He's just the same, of course. Barrel-chested and perspiring -bashing away at his Fender In a red flamenco shirt — like some frustrated teenager in a suburban bedroom, never quite achieving the sound that's inside his head. But out front... well, how things change.
Where before Elvis might have made the crowd silent with awe by opening with a crushing. desperate "I Want You," tonight the fans clasp sweaty hands at the song's opening flush of chords — swaying slowly throughout like old soldiers on Remembrance Sunday — until the number slides to Its end and they let out great, belching cheers.
Elvis can't help but enjoy it of course, when, having asked if anybody was at the Albert Hall in April, a huge rip-roaring noise surges up from the first ten rows, or when he announces that he's going to play a song he's never done live before (always a cue for muted applause) and "Human Hands" receives the kind of ovation "Alison" usually gets; but the jubilation tends to take something away from the songs themselves, turning them into cheery totems of times gone by — when his followers were still fumbling in university dorms over Debbie Harry and becoming v-neck revolutionaries in the name of New Wavery until graduation, glasses and live-in girlfriends.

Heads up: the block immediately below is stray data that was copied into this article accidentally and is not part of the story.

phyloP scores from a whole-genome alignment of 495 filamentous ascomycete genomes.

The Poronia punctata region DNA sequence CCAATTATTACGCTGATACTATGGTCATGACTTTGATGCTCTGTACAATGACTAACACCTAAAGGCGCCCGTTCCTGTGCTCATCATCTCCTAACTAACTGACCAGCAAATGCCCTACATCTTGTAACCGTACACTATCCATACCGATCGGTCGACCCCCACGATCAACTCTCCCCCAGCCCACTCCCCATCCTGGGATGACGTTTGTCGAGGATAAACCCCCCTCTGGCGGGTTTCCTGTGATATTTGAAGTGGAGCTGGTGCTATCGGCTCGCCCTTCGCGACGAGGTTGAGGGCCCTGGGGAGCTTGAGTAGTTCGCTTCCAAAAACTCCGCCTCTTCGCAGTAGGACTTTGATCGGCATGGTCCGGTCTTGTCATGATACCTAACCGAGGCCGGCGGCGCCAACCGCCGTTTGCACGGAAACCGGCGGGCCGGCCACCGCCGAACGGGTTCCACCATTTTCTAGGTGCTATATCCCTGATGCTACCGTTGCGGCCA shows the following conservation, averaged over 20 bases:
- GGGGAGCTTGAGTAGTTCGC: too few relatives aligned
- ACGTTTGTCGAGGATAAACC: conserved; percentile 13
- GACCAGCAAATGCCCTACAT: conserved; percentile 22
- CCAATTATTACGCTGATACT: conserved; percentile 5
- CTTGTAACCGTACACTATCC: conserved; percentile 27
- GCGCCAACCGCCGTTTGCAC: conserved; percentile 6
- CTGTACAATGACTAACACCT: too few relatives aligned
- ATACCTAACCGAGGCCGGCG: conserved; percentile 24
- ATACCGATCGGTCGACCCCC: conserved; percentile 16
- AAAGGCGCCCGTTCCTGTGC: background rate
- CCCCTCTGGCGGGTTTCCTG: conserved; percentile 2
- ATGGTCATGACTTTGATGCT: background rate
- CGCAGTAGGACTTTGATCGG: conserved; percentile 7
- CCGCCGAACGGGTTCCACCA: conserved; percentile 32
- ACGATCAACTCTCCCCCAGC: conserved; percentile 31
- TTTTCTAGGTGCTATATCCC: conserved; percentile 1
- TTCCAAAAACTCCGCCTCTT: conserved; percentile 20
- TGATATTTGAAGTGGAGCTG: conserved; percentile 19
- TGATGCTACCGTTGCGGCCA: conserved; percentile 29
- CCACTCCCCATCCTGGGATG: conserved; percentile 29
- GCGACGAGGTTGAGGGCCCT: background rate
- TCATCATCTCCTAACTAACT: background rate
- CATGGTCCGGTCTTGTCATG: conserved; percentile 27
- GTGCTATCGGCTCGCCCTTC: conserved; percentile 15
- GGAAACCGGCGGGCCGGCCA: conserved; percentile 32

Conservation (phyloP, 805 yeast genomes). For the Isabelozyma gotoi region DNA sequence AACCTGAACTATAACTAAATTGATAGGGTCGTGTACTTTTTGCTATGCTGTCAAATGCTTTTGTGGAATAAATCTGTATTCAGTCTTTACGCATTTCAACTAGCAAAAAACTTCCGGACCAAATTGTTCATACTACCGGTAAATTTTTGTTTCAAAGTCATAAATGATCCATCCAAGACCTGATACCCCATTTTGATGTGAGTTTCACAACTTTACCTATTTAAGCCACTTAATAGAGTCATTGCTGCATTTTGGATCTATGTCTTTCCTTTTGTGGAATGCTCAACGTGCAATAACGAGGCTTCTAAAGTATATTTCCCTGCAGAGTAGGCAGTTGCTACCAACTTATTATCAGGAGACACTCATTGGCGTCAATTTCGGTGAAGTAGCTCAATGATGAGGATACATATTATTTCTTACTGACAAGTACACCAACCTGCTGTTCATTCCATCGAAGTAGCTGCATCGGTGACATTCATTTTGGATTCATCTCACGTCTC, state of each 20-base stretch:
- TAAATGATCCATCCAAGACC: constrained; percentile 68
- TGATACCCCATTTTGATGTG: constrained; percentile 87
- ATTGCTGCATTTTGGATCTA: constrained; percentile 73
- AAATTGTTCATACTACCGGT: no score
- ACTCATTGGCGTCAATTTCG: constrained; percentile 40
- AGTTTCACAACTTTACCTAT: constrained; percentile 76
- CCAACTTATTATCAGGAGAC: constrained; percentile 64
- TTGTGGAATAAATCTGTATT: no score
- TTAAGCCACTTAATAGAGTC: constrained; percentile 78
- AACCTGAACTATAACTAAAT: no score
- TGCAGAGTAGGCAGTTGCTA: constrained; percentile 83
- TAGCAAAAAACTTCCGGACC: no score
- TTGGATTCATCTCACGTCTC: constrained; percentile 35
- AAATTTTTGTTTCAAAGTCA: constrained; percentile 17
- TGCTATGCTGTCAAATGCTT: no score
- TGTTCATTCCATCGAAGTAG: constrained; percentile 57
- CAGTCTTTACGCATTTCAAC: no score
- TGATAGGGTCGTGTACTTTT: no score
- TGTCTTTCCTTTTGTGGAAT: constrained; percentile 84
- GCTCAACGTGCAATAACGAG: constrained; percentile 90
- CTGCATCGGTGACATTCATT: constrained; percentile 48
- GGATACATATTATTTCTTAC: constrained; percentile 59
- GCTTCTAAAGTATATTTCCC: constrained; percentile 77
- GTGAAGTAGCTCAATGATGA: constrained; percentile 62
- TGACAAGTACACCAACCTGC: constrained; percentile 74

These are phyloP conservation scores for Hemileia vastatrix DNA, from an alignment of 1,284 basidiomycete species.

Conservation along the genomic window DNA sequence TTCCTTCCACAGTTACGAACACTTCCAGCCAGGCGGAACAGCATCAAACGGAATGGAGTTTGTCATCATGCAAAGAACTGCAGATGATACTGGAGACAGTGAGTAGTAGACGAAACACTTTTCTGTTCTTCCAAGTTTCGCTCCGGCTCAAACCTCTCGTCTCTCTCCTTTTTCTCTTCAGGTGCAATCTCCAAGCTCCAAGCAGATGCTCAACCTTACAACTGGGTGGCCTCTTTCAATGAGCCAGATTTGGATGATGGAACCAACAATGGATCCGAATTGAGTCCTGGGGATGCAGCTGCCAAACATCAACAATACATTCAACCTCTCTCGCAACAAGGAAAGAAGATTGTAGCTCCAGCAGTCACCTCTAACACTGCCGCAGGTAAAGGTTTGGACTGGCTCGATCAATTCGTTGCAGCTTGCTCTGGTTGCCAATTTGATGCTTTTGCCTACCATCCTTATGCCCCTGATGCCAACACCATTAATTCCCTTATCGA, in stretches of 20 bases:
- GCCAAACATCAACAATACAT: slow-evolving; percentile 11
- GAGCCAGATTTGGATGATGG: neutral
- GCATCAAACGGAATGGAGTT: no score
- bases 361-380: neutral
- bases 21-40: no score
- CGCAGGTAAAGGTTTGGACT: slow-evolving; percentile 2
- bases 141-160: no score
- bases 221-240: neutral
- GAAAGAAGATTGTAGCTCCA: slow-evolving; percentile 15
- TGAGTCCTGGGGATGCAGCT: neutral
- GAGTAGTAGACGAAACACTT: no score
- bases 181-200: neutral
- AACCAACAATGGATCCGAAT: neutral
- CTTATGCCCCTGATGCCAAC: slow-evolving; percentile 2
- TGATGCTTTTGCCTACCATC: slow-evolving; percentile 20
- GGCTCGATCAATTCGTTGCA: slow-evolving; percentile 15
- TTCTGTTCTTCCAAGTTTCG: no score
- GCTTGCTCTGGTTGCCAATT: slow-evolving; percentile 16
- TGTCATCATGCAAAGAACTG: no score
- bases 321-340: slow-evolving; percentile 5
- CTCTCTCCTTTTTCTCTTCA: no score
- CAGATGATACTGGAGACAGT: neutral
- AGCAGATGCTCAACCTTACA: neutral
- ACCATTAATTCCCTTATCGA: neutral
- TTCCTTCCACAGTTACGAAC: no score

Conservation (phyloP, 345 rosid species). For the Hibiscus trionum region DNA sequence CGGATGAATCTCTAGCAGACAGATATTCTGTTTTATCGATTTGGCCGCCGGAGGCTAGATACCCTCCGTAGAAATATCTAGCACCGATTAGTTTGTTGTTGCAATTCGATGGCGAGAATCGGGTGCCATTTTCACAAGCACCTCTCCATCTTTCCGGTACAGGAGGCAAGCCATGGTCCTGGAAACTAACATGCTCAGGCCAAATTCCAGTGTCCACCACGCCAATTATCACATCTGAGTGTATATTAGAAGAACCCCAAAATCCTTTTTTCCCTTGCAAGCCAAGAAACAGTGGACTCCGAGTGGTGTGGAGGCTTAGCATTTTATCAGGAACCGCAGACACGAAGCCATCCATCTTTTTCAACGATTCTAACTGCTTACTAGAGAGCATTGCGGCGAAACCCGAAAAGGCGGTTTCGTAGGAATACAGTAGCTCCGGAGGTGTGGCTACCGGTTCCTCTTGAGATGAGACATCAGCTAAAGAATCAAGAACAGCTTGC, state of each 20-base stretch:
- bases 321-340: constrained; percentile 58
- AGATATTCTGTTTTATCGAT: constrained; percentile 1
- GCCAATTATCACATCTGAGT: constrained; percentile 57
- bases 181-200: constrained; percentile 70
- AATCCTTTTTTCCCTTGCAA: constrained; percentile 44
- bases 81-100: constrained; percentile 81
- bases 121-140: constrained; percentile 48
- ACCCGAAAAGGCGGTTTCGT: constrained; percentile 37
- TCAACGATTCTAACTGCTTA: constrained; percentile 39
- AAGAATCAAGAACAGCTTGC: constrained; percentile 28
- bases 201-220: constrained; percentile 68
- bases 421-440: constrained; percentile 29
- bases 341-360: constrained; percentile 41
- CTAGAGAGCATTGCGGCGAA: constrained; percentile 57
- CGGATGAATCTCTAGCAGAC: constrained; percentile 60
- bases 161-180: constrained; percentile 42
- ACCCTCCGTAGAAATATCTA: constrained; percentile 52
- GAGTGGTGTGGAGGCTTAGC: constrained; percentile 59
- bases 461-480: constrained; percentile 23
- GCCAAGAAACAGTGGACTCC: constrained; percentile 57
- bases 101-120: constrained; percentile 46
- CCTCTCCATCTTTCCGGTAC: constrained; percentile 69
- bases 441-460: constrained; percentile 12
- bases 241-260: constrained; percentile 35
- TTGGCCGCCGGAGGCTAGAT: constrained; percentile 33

There are still gorgeous moments though, like a stunning "Deep Dark Truthful Mirror" where Elvis, larynx seemingly tied with elastic, stretches way beyond any lager-haze reminiscences and leaves his audience open-mouthed and momentarily shorn of bellowing facilities.
The gig is, however, mostly steeped in memories, never quite something to be appreciated for its face value. Even spiky renditions of "Sulky Girl" and "London's Brilliant Parade" are treated more as stinging returns-to-form than near-perfect, timeless pop vignettes.
So we end with a thunderous greatest hits thrash of "Radio Radio," "Pump It Up," "I Can't Stand Up For Falling Down" and "Oliver's Army." Pete Thomas all spidery arms and machine gun rolls, a long-haired Steve Nieve ebbing back and forth behind the organ, crunching out the melodies just like the old days — and for a while you're reminded that here's a band who, despite everything, can still sound as dark and desperate as ever.
All too soon the lights are coming on and the crowd are filing out, next stop work, responsibility and Madness on a credit card booking the next time around.
Elvis meanwhile, heads backstage, just a little bit more misunderstood.